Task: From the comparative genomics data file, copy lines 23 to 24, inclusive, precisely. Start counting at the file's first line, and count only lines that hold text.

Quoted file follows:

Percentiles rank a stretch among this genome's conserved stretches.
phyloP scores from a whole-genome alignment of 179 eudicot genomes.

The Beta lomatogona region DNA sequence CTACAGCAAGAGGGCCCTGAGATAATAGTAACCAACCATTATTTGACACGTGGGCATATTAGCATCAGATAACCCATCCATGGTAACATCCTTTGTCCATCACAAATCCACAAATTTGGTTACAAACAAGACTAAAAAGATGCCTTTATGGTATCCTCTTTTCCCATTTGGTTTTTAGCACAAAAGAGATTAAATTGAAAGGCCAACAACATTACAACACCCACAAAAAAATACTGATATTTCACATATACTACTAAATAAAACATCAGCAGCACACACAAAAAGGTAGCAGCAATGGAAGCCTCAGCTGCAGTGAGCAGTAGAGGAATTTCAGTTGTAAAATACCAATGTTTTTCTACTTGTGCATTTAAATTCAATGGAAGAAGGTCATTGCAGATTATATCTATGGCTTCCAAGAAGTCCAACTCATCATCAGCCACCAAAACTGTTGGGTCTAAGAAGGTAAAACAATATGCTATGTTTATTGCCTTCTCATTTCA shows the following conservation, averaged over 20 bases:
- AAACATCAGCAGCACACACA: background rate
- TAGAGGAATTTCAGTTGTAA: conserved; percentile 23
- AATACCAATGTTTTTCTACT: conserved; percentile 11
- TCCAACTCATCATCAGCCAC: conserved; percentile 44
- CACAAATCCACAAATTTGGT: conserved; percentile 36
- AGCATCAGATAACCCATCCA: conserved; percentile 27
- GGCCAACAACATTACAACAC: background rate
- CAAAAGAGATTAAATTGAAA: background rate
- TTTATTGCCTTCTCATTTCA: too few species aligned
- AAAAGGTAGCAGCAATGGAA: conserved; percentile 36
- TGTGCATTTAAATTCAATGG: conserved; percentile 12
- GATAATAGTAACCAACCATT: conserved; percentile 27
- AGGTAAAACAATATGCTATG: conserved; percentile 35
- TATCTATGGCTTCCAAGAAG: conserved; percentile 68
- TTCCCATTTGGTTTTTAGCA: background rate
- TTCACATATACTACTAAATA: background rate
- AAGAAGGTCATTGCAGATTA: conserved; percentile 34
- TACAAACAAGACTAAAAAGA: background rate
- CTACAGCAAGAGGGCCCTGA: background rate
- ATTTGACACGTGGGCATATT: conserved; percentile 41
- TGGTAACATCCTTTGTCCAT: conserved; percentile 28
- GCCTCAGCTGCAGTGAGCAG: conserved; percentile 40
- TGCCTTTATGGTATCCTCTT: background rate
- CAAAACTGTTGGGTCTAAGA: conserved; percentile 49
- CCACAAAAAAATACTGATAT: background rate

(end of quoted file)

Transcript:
- ATTTGACACGTGGGCATATT: conserved; percentile 41
- TGGTAACATCCTTTGTCCAT: conserved; percentile 28